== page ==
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K&L Gates, a large international law firm, is going where few law firms have gone before: blockchain.
The firm is developing its own blockchain for smart contracts and other applications. The technology, a virtual chain of authentication, also underpins cryptocurrencies like bitcoin.
"By investing in this technology that is expected to significantly impact the practice of law, K&L Gates is committed to finding practical and timely solutions that benefit both our clients and the firm," said James Segerdahl, the firm's global managing partner.
The firm's Fintech practice is leading the project, and plans to create a private permission blockchain. Few law firms -- if any -- have done so.
Chainvine CEO Oliver N. Oram, who is working with the firm, called K&L Gates a global leader in the field.
"It is extraordinarily prescient of K&L Gates to recognize early-on the importance of both understanding and accessing blockchain technology," he said.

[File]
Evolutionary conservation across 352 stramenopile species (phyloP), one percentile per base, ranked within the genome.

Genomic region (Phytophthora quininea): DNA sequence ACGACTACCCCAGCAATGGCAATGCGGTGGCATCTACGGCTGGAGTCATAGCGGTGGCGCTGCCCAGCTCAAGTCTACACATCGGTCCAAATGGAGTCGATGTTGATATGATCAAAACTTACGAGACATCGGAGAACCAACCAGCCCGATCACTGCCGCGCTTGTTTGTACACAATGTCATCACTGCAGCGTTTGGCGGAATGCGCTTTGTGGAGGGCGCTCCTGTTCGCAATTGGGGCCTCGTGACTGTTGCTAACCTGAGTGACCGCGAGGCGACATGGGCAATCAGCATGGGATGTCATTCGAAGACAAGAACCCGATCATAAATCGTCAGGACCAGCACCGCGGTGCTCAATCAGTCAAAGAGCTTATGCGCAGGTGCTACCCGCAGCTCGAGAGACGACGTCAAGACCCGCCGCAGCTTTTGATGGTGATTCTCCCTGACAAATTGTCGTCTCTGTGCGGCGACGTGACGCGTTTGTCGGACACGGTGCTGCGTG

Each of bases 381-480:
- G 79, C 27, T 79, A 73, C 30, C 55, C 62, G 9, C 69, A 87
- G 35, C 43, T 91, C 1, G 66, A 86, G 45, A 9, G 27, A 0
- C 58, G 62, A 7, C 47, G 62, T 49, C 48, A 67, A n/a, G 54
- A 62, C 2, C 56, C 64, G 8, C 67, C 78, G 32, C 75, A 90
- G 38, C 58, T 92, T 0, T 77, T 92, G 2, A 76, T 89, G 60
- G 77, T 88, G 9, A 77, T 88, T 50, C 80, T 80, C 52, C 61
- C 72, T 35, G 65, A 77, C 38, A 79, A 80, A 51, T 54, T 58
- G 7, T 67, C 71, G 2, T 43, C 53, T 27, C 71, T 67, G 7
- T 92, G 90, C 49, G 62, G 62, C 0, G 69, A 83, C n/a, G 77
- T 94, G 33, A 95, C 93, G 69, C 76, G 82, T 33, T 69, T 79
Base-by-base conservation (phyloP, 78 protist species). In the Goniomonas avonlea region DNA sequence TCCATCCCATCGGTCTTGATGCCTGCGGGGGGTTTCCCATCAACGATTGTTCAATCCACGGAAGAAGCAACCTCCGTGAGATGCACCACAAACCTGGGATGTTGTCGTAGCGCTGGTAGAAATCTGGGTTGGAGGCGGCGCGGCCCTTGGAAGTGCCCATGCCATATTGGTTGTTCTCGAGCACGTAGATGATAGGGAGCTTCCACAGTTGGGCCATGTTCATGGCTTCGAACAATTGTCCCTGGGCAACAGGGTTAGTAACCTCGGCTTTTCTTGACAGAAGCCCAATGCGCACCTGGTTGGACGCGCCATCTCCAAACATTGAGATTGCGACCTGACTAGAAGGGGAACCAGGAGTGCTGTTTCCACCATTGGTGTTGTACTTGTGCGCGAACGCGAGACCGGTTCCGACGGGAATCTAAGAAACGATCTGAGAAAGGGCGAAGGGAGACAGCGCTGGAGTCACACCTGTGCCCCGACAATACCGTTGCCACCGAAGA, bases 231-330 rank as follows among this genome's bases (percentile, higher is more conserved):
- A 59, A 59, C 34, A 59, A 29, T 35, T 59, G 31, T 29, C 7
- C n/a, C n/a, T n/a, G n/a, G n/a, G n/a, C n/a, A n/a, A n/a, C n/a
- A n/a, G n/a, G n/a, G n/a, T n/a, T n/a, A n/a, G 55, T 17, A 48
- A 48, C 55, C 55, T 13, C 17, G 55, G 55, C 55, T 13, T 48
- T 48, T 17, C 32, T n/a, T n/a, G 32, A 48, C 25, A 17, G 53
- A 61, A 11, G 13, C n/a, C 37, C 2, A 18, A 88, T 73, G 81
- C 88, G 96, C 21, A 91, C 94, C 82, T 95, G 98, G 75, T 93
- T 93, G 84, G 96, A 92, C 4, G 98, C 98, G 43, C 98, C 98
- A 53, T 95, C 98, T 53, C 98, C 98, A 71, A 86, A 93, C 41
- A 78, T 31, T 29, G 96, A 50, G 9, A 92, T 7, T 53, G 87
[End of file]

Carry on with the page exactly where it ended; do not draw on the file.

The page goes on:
Blockchain has captured the imagination of lawyers and law firms in recent years. It can be used for smart contracts, multiparty asset ownership and initial coin offerings -- like an IPO but with cryptocurrency.
Ethereum, a blockchain platform for smart contracts, launched in 2015 to create what it called "next generation bitcoins."
"Agreements are ambiguous, and enforcement is hard," the ABA Journal reported. "Ethereum solves both these problems. It does this with the marriage of two special ingredients: a digital currency and a complete programming language."
Judith Rinearson, a K&L Gates partner who is leading the firm's initiative, said they will start by teaching lawyers how to use the technology.
"The first stage of our blockchain initiative will be a 'sandbox' that will allow our lawyers from around the world to get direct experience working with blockchain applications," she said.
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